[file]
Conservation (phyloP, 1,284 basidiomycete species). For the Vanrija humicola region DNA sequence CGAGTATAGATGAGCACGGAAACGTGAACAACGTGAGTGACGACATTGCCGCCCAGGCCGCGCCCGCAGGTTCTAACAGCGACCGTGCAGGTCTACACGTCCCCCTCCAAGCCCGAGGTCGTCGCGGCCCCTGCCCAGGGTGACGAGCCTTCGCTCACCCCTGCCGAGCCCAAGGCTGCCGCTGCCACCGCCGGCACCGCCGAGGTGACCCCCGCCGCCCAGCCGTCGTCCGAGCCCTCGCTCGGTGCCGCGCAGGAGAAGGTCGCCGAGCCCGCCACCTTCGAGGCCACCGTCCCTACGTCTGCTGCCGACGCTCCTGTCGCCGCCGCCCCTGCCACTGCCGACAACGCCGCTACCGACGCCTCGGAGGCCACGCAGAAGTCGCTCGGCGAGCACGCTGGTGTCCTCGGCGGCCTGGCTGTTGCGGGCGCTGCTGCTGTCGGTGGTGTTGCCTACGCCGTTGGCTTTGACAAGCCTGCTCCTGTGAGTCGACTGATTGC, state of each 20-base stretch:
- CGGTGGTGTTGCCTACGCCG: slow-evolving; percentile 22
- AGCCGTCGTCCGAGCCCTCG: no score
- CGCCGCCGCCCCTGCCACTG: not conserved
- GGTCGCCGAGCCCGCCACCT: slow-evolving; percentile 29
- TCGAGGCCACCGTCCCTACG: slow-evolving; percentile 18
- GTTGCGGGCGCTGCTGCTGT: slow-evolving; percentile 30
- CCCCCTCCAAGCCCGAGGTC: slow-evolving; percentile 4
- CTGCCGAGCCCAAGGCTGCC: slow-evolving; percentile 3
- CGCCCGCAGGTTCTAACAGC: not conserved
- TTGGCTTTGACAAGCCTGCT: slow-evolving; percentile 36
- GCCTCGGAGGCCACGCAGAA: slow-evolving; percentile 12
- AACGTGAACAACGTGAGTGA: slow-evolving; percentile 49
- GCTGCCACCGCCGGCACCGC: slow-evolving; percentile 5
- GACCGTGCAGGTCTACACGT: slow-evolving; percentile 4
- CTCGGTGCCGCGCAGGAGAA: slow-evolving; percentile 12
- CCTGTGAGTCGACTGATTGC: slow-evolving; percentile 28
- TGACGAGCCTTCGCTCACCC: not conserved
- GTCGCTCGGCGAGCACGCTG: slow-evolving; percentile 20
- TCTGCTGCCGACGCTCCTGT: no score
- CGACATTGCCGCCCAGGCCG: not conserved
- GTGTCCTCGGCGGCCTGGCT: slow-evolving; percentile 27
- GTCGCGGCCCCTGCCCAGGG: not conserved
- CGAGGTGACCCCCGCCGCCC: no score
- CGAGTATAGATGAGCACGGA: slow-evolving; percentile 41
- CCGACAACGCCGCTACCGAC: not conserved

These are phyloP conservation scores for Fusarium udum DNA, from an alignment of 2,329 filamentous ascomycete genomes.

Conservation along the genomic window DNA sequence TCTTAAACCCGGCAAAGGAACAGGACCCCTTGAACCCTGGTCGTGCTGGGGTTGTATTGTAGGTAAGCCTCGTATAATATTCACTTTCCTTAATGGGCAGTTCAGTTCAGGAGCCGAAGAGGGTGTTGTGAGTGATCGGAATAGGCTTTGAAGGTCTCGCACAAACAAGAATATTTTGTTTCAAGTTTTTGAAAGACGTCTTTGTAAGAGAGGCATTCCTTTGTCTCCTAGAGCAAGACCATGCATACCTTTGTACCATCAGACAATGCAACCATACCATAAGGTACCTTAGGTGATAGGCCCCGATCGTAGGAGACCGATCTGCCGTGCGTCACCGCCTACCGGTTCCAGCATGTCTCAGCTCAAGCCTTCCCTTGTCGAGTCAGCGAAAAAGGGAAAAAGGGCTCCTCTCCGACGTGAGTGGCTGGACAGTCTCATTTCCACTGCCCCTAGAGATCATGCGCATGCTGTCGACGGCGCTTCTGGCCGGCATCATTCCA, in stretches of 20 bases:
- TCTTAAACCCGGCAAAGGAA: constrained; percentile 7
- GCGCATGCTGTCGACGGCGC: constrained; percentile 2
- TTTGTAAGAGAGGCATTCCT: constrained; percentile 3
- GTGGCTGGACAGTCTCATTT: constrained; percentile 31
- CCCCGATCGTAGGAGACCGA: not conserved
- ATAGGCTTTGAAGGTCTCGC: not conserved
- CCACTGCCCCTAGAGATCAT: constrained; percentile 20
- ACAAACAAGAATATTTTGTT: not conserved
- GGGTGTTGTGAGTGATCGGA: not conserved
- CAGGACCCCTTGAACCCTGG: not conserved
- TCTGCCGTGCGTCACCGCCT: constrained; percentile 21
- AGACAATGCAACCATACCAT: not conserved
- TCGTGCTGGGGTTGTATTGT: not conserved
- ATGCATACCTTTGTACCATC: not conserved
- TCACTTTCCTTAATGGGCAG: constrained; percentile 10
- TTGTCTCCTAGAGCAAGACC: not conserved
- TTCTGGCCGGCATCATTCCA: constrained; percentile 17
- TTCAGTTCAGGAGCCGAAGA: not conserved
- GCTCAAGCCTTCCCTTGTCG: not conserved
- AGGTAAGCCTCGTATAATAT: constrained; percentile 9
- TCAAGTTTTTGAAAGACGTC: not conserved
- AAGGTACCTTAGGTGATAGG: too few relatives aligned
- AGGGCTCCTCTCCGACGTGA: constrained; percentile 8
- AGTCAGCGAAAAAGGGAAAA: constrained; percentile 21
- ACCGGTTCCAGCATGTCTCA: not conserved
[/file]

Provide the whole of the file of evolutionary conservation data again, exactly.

Conservation (phyloP, 1,284 basidiomycete species). For the Vanrija humicola region DNA sequence CGAGTATAGATGAGCACGGAAACGTGAACAACGTGAGTGACGACATTGCCGCCCAGGCCGCGCCCGCAGGTTCTAACAGCGACCGTGCAGGTCTACACGTCCCCCTCCAAGCCCGAGGTCGTCGCGGCCCCTGCCCAGGGTGACGAGCCTTCGCTCACCCCTGCCGAGCCCAAGGCTGCCGCTGCCACCGCCGGCACCGCCGAGGTGACCCCCGCCGCCCAGCCGTCGTCCGAGCCCTCGCTCGGTGCCGCGCAGGAGAAGGTCGCCGAGCCCGCCACCTTCGAGGCCACCGTCCCTACGTCTGCTGCCGACGCTCCTGTCGCCGCCGCCCCTGCCACTGCCGACAACGCCGCTACCGACGCCTCGGAGGCCACGCAGAAGTCGCTCGGCGAGCACGCTGGTGTCCTCGGCGGCCTGGCTGTTGCGGGCGCTGCTGCTGTCGGTGGTGTTGCCTACGCCGTTGGCTTTGACAAGCCTGCTCCTGTGAGTCGACTGATTGC, state of each 20-base stretch:
- CGGTGGTGTTGCCTACGCCG: slow-evolving; percentile 22
- AGCCGTCGTCCGAGCCCTCG: no score
- CGCCGCCGCCCCTGCCACTG: not conserved
- GGTCGCCGAGCCCGCCACCT: slow-evolving; percentile 29
- TCGAGGCCACCGTCCCTACG: slow-evolving; percentile 18
- GTTGCGGGCGCTGCTGCTGT: slow-evolving; percentile 30
- CCCCCTCCAAGCCCGAGGTC: slow-evolving; percentile 4
- CTGCCGAGCCCAAGGCTGCC: slow-evolving; percentile 3
- CGCCCGCAGGTTCTAACAGC: not conserved
- TTGGCTTTGACAAGCCTGCT: slow-evolving; percentile 36
- GCCTCGGAGGCCACGCAGAA: slow-evolving; percentile 12
- AACGTGAACAACGTGAGTGA: slow-evolving; percentile 49
- GCTGCCACCGCCGGCACCGC: slow-evolving; percentile 5
- GACCGTGCAGGTCTACACGT: slow-evolving; percentile 4
- CTCGGTGCCGCGCAGGAGAA: slow-evolving; percentile 12
- CCTGTGAGTCGACTGATTGC: slow-evolving; percentile 28
- TGACGAGCCTTCGCTCACCC: not conserved
- GTCGCTCGGCGAGCACGCTG: slow-evolving; percentile 20
- TCTGCTGCCGACGCTCCTGT: no score
- CGACATTGCCGCCCAGGCCG: not conserved
- GTGTCCTCGGCGGCCTGGCT: slow-evolving; percentile 27
- GTCGCGGCCCCTGCCCAGGG: not conserved
- CGAGGTGACCCCCGCCGCCC: no score
- CGAGTATAGATGAGCACGGA: slow-evolving; percentile 41
- CCGACAACGCCGCTACCGAC: not conserved

These are phyloP conservation scores for Fusarium udum DNA, from an alignment of 2,329 filamentous ascomycete genomes.

Conservation along the genomic window DNA sequence TCTTAAACCCGGCAAAGGAACAGGACCCCTTGAACCCTGGTCGTGCTGGGGTTGTATTGTAGGTAAGCCTCGTATAATATTCACTTTCCTTAATGGGCAGTTCAGTTCAGGAGCCGAAGAGGGTGTTGTGAGTGATCGGAATAGGCTTTGAAGGTCTCGCACAAACAAGAATATTTTGTTTCAAGTTTTTGAAAGACGTCTTTGTAAGAGAGGCATTCCTTTGTCTCCTAGAGCAAGACCATGCATACCTTTGTACCATCAGACAATGCAACCATACCATAAGGTACCTTAGGTGATAGGCCCCGATCGTAGGAGACCGATCTGCCGTGCGTCACCGCCTACCGGTTCCAGCATGTCTCAGCTCAAGCCTTCCCTTGTCGAGTCAGCGAAAAAGGGAAAAAGGGCTCCTCTCCGACGTGAGTGGCTGGACAGTCTCATTTCCACTGCCCCTAGAGATCATGCGCATGCTGTCGACGGCGCTTCTGGCCGGCATCATTCCA, in stretches of 20 bases:
- TCTTAAACCCGGCAAAGGAA: constrained; percentile 7
- GCGCATGCTGTCGACGGCGC: constrained; percentile 2
- TTTGTAAGAGAGGCATTCCT: constrained; percentile 3
- GTGGCTGGACAGTCTCATTT: constrained; percentile 31
- CCCCGATCGTAGGAGACCGA: not conserved
- ATAGGCTTTGAAGGTCTCGC: not conserved
- CCACTGCCCCTAGAGATCAT: constrained; percentile 20
- ACAAACAAGAATATTTTGTT: not conserved
- GGGTGTTGTGAGTGATCGGA: not conserved
- CAGGACCCCTTGAACCCTGG: not conserved
- TCTGCCGTGCGTCACCGCCT: constrained; percentile 21
- AGACAATGCAACCATACCAT: not conserved
- TCGTGCTGGGGTTGTATTGT: not conserved
- ATGCATACCTTTGTACCATC: not conserved
- TCACTTTCCTTAATGGGCAG: constrained; percentile 10
- TTGTCTCCTAGAGCAAGACC: not conserved
- TTCTGGCCGGCATCATTCCA: constrained; percentile 17
- TTCAGTTCAGGAGCCGAAGA: not conserved
- GCTCAAGCCTTCCCTTGTCG: not conserved
- AGGTAAGCCTCGTATAATAT: constrained; percentile 9
- TCAAGTTTTTGAAAGACGTC: not conserved
- AAGGTACCTTAGGTGATAGG: too few relatives aligned
- AGGGCTCCTCTCCGACGTGA: constrained; percentile 8
- AGTCAGCGAAAAAGGGAAAA: constrained; percentile 21
- ACCGGTTCCAGCATGTCTCA: not conserved